Nick, with the help of the Cardano community has also facilitated the filtration of water from a captured spring in Uganda. The pool was approached directly by Gloria who runs an orphanage in the village, with the problem that the water is often muddy, especially when it has rained. The solution they came up with after consulting with a hydro-geologist who specializes in spring capture in Africa, was to plant Vetiver grass in the area above the spring. The roots of this grass are a fine mesh that grows to a depth of 3-4 meters and naturally filters the water. The grass can also be cut several times a year for animal food. This was an interesting pilot project at a much lower cost and the technique will also be used in other villages and other countries.
Nick is also very focused on the growth and sustainability of the Cardano ecosystem. He feels that there is not one single parameter that Cardano should change to support single pools and maintain balance. Rather, he is focusing on a nuanced combination of parameter changes and community education as key to Cardano’s success. To focus on simply changing the k parameter, for example isn't sufficient to make a positive impact. Nick feels that the community must look at all components including k, the fixed minimum fee and others to create impactful, lasting growth. He is also mindful of the impact of too much regulation. After all, we don't want to create a rigid, unyielding system that mirrors all the problems in legacy financial that we are trying to avoid.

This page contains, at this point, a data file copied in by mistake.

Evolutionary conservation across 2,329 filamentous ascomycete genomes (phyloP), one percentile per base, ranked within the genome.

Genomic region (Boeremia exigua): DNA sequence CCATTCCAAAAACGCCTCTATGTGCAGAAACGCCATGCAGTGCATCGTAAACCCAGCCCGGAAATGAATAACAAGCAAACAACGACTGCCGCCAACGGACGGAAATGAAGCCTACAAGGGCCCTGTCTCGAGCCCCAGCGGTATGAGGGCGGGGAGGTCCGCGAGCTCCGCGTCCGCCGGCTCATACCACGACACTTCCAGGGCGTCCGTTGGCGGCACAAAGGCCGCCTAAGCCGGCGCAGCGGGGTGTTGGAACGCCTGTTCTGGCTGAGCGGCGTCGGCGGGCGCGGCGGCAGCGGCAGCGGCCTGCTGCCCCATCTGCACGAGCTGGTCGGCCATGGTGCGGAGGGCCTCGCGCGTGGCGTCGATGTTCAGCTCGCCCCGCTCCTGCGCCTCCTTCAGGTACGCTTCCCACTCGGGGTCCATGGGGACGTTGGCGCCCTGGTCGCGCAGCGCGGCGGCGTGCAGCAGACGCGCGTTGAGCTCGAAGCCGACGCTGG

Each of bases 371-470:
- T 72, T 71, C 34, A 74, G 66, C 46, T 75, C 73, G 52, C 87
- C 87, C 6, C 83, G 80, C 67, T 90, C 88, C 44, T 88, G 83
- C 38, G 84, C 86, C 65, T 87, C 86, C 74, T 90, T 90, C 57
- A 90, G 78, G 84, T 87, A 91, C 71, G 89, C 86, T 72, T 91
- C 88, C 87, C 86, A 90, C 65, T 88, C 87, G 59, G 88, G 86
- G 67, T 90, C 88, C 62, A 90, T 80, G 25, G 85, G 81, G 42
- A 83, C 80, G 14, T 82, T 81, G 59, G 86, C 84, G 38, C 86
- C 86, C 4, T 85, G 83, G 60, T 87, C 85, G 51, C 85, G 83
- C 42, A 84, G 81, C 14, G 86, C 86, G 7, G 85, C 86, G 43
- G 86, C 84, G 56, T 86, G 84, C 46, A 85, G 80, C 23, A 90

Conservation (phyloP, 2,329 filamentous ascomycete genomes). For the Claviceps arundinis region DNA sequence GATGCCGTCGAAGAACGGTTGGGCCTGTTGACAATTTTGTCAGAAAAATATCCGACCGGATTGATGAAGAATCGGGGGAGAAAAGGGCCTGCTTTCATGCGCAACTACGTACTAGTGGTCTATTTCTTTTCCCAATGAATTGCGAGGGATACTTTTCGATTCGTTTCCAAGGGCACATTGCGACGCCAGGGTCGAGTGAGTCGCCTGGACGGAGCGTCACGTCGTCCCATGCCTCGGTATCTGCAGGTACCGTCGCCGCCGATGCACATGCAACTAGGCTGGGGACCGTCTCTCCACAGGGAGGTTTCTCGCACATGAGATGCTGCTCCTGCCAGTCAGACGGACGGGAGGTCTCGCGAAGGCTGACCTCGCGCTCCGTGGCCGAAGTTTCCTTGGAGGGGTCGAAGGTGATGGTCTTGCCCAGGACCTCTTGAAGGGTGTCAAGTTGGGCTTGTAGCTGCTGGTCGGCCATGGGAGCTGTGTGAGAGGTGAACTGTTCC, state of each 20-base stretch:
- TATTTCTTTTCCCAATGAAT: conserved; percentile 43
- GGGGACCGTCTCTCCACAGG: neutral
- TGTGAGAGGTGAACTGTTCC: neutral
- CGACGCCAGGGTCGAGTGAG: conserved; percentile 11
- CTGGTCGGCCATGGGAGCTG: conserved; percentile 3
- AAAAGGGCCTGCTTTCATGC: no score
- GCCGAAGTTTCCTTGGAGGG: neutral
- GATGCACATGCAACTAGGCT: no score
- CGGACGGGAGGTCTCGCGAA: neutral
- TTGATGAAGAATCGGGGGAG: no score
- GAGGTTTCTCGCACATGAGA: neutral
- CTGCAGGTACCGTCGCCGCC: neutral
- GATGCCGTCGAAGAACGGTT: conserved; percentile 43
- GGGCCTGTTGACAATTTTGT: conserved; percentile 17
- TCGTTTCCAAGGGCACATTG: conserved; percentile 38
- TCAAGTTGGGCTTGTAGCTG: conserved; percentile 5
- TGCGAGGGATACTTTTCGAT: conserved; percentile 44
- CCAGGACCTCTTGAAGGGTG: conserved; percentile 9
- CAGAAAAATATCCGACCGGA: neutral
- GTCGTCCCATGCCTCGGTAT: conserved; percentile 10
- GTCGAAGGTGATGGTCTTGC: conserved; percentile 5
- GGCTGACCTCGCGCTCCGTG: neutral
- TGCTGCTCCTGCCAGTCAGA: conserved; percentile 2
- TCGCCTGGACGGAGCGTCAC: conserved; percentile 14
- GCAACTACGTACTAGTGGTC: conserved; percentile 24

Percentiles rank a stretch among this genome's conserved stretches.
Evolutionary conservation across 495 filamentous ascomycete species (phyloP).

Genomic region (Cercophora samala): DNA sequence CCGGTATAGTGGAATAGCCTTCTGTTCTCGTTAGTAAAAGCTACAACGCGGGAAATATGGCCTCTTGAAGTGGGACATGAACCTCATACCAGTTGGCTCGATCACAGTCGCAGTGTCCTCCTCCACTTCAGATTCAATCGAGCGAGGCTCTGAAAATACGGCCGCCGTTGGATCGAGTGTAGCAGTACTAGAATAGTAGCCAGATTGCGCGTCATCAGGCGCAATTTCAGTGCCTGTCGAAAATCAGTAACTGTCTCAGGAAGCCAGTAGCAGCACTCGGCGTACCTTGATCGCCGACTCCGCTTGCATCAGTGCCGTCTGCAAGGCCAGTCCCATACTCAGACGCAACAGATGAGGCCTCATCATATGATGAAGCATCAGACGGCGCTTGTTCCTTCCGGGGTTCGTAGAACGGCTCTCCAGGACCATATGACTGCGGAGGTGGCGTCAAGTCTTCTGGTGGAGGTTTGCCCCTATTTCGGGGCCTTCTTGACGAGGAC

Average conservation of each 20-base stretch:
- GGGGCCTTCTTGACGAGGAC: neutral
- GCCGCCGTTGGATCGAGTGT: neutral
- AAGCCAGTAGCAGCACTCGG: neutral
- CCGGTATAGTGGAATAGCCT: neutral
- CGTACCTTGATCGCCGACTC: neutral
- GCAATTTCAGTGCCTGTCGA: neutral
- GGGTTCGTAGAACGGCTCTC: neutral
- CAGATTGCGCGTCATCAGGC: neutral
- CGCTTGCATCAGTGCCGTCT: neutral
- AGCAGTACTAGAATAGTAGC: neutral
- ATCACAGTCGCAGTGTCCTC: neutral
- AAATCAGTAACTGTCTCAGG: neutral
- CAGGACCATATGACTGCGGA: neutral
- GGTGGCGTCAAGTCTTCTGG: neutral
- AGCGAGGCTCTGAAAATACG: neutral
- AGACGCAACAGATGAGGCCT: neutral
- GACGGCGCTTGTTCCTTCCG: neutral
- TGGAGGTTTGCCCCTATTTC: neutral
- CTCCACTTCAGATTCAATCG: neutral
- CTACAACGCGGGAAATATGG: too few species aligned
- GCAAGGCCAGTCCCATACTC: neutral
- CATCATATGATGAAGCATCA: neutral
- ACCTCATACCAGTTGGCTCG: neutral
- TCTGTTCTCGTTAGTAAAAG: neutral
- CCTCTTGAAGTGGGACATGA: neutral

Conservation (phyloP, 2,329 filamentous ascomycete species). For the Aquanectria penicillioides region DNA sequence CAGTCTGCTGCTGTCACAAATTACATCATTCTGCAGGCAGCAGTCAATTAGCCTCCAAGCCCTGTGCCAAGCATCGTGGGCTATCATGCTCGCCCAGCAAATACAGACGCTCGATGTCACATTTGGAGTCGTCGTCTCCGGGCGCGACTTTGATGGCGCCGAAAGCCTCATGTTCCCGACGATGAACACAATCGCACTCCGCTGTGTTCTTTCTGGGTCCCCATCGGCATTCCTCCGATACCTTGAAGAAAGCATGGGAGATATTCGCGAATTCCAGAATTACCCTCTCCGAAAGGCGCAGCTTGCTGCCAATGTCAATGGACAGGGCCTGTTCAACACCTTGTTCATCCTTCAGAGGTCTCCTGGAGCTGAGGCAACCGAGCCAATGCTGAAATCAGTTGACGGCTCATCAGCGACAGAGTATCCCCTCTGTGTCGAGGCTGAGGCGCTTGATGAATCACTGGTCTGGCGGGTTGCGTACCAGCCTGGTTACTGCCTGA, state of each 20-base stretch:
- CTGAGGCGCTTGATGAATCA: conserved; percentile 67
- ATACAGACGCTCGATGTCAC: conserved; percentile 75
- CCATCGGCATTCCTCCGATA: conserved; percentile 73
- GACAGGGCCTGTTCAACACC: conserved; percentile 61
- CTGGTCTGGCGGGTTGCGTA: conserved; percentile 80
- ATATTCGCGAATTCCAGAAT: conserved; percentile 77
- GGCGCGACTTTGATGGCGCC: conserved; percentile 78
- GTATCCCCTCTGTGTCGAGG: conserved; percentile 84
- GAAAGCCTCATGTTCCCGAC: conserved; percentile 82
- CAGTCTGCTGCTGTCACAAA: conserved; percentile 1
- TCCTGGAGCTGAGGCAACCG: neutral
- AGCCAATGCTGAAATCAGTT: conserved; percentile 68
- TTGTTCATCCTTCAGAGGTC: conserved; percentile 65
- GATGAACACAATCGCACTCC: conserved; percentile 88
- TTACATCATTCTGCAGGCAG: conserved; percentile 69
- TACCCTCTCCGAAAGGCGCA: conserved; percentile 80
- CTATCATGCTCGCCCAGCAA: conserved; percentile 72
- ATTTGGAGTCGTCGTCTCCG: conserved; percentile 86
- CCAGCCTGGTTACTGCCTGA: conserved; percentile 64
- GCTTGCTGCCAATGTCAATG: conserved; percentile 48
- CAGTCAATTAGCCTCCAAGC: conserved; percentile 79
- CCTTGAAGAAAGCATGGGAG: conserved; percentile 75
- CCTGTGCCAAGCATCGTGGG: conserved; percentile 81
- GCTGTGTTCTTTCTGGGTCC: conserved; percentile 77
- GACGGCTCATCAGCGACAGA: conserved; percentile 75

Drinks, Candlestake and Lighthouse are three very unique and active pools - all focused on making a positive difference in the Cardano ecosystem. Please get in touch if their missions resonate with you. They would love to hear from you.
By Traveler Jo | CardanoArmy.io
You can find Traveler Jo somewhere close to the sea. She loves Cardano, kayaking and food - not necessarily in that order. She's busy exploring the world, always in the company of her husband, tired dog and indignant felines.